The End of the Opportunistic Breach of Contract! The Elective Theory of Repudiatory Breach Prevails: Societe Generale, London Branch v Geys [2012] UKSC 63

James Marson


On the 19th December 2012 the Supreme Court provided an answer to the long-standing question as to the consequences of a wrongfully repudiated contract of employment. Was it for the innocent party to elect to accept the repudiation to bring the contract to an end? Or, was the contract automatically ended upon the wrongful repudiation? Previous authorities had moved between these elective and automatic theories. The elective theory held that a wrongful repudiation only became effective where the innocent party elected to accept the repudiation. Conversely, the automatic theory considered that the contract ended automatically upon the repudiation. Whilst in traditional contract law, the elective theory had been established as effective, this was not decided with authority in contracts of employment. In Geys, the Supreme Court had the opportunity to consider which was the applicable theory in relation to an employer’s use of a payment-in-lieu of notice (PILON) clause. The Court resolved the conflict (4-1 with Lord Sumption dissenting) by holding that the elective theory was preferred in instances of wrongful repudiation of a contract of employment. This judgment has significant implications for employers, but also for employees who wrongfully terminate the contract.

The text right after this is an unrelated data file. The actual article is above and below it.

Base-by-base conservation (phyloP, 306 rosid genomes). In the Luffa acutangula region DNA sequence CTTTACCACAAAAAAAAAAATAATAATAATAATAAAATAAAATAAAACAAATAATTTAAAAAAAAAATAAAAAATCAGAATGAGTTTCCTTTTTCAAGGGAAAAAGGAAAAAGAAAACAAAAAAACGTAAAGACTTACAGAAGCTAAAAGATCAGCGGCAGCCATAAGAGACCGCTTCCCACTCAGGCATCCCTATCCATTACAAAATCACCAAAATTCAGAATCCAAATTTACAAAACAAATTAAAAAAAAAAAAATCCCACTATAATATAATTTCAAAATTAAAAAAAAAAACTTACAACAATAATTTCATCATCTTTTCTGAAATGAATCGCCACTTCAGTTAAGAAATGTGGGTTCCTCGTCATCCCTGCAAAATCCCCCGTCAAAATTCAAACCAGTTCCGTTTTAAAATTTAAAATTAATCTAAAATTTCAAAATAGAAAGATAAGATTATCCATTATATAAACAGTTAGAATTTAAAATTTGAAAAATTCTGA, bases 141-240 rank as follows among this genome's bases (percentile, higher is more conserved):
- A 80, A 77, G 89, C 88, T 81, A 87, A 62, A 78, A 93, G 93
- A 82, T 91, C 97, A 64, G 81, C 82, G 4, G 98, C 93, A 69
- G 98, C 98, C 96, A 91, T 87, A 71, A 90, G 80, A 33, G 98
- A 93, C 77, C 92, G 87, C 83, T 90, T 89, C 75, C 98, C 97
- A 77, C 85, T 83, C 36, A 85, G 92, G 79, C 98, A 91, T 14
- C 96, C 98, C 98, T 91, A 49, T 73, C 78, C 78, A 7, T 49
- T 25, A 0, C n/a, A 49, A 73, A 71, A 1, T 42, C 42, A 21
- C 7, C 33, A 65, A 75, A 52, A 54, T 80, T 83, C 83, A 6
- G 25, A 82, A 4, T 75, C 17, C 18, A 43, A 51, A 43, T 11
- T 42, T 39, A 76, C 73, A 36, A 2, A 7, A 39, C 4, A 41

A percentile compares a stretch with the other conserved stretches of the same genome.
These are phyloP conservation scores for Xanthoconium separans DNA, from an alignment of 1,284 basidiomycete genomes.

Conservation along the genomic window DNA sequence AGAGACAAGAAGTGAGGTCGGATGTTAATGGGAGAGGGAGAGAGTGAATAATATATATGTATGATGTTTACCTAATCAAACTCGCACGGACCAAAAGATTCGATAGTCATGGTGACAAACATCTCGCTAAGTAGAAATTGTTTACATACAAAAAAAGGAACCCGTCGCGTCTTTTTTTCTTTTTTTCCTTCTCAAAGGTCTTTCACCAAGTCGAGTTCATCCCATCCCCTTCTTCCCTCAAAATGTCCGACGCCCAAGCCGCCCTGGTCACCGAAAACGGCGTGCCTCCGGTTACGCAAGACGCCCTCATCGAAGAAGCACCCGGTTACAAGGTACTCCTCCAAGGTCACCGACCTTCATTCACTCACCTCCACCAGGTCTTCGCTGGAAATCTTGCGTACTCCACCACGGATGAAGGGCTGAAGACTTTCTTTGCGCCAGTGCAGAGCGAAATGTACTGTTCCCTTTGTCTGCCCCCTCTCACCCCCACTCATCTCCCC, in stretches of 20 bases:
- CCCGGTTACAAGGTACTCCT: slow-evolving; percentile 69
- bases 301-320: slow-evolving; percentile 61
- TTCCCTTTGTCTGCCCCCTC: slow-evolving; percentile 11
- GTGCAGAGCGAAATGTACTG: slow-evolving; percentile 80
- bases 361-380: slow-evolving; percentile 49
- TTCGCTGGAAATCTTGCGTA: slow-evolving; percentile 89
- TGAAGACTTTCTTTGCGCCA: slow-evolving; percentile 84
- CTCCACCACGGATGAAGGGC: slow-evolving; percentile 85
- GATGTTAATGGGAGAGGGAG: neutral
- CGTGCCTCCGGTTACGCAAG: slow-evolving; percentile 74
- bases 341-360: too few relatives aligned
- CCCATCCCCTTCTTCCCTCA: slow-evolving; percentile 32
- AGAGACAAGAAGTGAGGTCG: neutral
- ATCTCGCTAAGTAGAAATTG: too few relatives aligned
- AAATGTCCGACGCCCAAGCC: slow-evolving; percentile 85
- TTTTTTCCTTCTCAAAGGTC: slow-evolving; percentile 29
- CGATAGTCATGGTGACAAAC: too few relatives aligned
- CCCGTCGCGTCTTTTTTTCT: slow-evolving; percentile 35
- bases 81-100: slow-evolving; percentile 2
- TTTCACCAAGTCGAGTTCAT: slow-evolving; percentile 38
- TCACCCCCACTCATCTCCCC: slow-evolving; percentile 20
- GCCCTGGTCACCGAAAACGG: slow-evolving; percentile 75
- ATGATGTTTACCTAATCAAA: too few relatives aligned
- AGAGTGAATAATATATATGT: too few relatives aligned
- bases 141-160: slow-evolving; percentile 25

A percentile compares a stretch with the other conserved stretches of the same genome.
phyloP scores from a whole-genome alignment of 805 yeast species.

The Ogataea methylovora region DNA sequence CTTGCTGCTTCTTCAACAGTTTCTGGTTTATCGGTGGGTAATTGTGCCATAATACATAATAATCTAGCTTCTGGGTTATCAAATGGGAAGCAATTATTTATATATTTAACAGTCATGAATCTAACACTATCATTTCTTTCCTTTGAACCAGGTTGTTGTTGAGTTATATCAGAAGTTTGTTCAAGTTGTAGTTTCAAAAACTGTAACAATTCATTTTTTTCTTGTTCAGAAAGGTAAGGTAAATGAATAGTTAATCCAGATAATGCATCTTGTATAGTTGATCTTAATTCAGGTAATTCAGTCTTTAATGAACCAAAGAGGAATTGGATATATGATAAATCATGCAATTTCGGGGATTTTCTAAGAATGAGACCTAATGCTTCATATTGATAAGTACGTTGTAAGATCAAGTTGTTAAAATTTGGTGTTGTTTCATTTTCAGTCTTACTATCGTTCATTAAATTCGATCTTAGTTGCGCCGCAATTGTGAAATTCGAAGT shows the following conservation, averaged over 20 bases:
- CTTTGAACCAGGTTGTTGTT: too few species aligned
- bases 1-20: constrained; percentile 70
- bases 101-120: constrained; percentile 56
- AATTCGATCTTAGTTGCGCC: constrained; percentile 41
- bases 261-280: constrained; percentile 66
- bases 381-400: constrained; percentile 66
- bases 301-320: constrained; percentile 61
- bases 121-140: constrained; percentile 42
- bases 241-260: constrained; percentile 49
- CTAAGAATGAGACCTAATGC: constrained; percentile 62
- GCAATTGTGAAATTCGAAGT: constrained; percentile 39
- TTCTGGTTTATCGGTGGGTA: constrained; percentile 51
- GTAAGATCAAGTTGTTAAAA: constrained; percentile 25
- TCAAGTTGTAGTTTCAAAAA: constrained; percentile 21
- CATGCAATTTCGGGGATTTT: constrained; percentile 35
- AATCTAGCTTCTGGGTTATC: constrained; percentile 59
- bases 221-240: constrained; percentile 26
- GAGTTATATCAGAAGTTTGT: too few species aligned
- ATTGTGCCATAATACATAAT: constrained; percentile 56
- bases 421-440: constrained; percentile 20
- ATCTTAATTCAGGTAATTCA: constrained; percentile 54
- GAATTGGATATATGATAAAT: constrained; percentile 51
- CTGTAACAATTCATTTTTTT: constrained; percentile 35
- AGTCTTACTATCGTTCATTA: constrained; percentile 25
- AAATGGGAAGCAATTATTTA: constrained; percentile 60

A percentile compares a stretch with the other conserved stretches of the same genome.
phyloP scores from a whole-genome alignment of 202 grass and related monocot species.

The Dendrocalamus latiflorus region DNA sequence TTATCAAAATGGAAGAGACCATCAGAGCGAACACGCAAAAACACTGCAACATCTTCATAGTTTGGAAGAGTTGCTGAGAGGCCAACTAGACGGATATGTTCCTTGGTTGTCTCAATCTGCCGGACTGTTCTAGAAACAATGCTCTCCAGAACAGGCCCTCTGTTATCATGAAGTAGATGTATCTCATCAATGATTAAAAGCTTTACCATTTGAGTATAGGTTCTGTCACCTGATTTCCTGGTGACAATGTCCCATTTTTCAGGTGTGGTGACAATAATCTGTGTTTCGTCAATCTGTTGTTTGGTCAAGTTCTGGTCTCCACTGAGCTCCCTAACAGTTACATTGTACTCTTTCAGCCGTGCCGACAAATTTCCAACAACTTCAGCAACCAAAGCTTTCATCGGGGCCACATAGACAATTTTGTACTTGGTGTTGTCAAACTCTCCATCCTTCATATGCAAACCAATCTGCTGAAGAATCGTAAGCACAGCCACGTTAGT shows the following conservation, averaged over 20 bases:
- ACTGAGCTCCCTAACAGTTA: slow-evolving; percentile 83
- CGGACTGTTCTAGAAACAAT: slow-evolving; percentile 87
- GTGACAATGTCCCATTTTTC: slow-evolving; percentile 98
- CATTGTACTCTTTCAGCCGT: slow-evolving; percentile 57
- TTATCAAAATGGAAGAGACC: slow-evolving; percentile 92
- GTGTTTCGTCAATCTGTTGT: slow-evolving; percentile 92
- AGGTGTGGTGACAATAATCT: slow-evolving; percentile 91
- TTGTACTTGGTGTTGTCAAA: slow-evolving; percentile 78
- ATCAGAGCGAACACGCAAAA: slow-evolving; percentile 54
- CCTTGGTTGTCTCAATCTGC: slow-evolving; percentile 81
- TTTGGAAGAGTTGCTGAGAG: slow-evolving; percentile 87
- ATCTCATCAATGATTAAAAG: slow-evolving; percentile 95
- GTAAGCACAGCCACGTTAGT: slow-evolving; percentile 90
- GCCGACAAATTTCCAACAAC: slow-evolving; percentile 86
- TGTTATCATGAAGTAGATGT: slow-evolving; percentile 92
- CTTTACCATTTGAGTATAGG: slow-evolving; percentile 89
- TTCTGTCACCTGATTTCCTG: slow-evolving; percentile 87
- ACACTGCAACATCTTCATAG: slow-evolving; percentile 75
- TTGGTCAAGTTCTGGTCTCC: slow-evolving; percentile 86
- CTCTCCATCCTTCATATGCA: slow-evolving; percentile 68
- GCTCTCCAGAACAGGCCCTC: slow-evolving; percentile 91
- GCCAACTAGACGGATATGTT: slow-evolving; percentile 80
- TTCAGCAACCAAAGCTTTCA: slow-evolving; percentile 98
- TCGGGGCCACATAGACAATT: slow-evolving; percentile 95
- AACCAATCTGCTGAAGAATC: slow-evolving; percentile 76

Dismissals; Termination of Employment; Automatic and Elective Theory

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